Also, you can make the pie filling the day or night before and chill it overnight. Cool filling will keep the pie crust from getting soggy. It also divides the required time for the recipe in half and spreads it out over two days making it much more manageable.
Cherry Pie Filling
- 8 Cups Pitted Sour Cherries, frozen is okay
- 1 Cup Sugar
- ¼ Cup Orange Juice
- 3 Tablespoons Corn Starch
- 1/4 Cup Water (mix with Corn Starch to make a slurry)
Pre-heat oven to 425°F.
In a heavy sauce pan bring cherries, sugar, and orange juice to a boil over medium-high heat. Reduce to a simmer and cook for 20 minutes, increase heat to medium-high heat and add slurry slowly. Cook for 2 minutes stirring constantly. Remove from heat and allow to cool completely.
- 2 Cups All Purpose Flour
- ¾ Cup Cold Butter, cut into small cubes
- 1 ½ Teaspoon Coarse salt
- 1 ½ Cups Ice Cold Water, more or less
Mix flour and salt together and cut butter into flour using pastry blender. This is where your time should be spent. Keep at it until the mixture looks like coarse sand. There will be pieces of butter visible in the dough; that is ok.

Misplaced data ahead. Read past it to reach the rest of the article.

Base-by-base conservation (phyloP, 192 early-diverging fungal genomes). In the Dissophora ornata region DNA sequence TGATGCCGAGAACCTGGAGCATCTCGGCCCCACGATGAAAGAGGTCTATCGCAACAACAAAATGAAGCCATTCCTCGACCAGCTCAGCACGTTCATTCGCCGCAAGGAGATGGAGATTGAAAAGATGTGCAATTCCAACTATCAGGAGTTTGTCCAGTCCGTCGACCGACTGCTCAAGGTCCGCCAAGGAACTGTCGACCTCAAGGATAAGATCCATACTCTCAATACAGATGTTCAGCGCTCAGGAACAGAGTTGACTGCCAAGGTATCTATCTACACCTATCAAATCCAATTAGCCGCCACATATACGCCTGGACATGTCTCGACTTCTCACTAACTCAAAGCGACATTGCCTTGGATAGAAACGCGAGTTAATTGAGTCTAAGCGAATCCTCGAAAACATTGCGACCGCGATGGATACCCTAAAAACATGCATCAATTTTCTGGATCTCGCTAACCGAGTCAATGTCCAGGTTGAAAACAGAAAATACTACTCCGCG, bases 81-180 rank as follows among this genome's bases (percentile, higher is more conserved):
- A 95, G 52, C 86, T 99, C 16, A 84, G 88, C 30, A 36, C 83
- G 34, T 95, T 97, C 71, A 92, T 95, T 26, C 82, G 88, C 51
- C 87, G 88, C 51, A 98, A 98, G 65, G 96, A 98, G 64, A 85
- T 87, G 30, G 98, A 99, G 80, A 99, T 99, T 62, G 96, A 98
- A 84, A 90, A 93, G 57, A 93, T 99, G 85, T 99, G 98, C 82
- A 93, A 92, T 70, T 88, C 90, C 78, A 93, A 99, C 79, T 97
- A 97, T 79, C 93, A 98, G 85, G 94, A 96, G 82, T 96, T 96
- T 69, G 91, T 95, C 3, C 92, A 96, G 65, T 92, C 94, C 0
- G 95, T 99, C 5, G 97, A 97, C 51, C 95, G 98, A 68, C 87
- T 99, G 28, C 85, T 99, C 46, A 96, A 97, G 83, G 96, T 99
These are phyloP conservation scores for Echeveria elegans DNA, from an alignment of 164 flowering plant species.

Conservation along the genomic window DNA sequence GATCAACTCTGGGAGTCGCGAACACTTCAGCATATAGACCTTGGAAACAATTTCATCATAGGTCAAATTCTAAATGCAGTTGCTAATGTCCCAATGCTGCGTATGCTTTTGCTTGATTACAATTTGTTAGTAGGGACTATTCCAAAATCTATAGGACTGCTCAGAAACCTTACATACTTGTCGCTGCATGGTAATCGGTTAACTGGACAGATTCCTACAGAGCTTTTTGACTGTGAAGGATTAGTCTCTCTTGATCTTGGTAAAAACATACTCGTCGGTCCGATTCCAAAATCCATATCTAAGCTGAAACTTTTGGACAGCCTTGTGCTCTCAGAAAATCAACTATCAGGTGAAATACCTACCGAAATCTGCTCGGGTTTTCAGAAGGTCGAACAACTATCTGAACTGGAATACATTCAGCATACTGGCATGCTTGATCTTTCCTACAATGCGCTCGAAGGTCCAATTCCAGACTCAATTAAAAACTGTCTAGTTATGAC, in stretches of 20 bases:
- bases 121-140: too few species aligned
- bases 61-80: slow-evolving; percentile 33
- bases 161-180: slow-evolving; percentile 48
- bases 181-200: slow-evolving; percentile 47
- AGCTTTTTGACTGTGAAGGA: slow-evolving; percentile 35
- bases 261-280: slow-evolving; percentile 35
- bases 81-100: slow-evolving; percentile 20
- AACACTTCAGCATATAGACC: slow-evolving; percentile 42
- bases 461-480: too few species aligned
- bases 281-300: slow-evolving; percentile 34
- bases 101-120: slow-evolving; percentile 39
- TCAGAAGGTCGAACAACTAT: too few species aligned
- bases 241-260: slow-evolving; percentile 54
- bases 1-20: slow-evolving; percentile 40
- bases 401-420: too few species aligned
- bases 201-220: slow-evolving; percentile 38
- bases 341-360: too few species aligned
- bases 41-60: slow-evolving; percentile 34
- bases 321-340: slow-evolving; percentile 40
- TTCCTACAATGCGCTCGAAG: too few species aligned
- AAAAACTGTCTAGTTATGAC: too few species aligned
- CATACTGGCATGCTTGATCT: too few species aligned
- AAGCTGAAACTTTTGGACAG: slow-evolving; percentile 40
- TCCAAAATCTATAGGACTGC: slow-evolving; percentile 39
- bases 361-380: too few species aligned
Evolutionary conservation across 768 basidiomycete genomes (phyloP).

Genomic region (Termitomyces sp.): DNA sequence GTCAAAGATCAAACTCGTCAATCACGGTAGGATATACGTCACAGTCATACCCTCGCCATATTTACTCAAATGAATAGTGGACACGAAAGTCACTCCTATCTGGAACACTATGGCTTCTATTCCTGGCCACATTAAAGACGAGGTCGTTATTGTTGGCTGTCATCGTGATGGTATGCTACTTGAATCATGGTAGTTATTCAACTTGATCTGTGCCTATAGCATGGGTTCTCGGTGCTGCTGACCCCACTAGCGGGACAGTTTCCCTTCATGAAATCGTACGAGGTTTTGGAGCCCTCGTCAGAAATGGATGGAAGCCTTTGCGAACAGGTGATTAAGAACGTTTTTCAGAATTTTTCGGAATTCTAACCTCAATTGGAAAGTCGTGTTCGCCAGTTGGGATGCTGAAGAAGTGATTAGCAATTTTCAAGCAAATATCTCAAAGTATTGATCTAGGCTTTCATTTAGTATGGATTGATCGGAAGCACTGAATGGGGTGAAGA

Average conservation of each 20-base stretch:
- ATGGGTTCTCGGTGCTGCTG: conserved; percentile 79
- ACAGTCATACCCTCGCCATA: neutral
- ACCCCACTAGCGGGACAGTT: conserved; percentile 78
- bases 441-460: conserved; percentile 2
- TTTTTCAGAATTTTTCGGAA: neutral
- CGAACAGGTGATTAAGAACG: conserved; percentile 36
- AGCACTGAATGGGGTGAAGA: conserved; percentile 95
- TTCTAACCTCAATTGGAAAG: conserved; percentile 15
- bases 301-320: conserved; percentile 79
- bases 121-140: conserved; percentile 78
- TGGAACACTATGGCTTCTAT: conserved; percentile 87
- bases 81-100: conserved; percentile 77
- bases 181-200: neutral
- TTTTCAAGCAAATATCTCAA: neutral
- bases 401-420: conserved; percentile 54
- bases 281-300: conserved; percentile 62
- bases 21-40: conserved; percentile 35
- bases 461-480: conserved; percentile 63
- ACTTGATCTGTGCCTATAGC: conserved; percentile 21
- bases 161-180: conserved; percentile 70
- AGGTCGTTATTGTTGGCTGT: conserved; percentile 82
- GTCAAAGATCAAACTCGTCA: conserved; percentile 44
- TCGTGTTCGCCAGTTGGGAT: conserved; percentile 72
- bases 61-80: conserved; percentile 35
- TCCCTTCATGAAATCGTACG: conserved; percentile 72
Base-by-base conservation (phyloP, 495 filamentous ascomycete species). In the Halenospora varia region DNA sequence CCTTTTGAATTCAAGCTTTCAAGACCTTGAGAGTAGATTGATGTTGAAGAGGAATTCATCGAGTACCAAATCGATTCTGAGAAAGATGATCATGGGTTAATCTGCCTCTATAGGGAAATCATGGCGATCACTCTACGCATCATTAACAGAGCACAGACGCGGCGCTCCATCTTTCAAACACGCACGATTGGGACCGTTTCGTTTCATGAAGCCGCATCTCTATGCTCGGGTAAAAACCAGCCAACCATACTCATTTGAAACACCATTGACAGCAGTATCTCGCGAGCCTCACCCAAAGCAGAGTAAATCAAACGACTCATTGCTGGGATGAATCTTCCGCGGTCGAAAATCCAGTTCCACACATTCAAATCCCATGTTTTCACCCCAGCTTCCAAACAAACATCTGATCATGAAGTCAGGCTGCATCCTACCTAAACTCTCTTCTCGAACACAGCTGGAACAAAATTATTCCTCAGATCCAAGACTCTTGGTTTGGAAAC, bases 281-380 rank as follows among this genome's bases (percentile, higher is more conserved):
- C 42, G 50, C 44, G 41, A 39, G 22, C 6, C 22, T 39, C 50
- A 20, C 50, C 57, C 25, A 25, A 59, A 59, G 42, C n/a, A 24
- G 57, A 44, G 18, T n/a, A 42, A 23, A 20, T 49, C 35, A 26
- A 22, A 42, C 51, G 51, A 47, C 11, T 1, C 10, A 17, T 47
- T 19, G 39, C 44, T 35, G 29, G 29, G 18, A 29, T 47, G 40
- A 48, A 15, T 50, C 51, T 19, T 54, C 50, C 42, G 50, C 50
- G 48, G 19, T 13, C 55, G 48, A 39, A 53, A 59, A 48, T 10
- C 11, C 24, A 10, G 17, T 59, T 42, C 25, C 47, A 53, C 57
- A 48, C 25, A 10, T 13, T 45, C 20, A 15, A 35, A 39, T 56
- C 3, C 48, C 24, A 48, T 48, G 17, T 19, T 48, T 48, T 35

About the liquid: you will never use the exact same amount of water in your crust. The weather, level of humidity and how your house is heated will all factor into the amount of water required. I always prep plenty of ice water and then water a plant with the remainder.
Never knead pie crust! When you add the water, do it in small quantities. Rake your finger through the mixture and remove the sections that bind together until you form two (2) balls of dough. Cover with plastic wrap and refrigerate for half an hour up to overnight.
Pre-heat oven to 425°. Roll out one dough ball to about an eighth of an inch in thickness and line pie plate with pastry. Trim with scissors to leave an overhang that is about 1 ½ inches from the edge. Fill, spreading the filling evenly with a spatula.
Roll out second dough ball and using a bench scraper or spatula, loosen from the surface, lift using rolling pin then scrape the surface clean and re apply a dusting of flour before placing the pastry back on the counter. Using a pizza cutter, square the pastry then cut into strips. They do not need to be uniform. In fact, having different widths creates a more interesting pattern.
Place several strips of dough over the pie surface leaving the filling visible between strips. Fold back every other strip half way and begin the weave adding strips and rotating the alternate strips until the weave is complete on both sides of center. Trim ends of weave to lie flat on the edge of the pie plate.
Brush edges with egg wash and fold overhang up, on top of the weave, pressing to seal while making your way around the pie. Flute. Brush top crust with beaten egg. Sprinkle with sugar and bake at 425°F for 15 minutes. Reduce heat to 350°F and bake for additional 38 – 40 minutes or until golden brown. Cool completely before serving.
Cherry pie. Photo by Liddie Martinez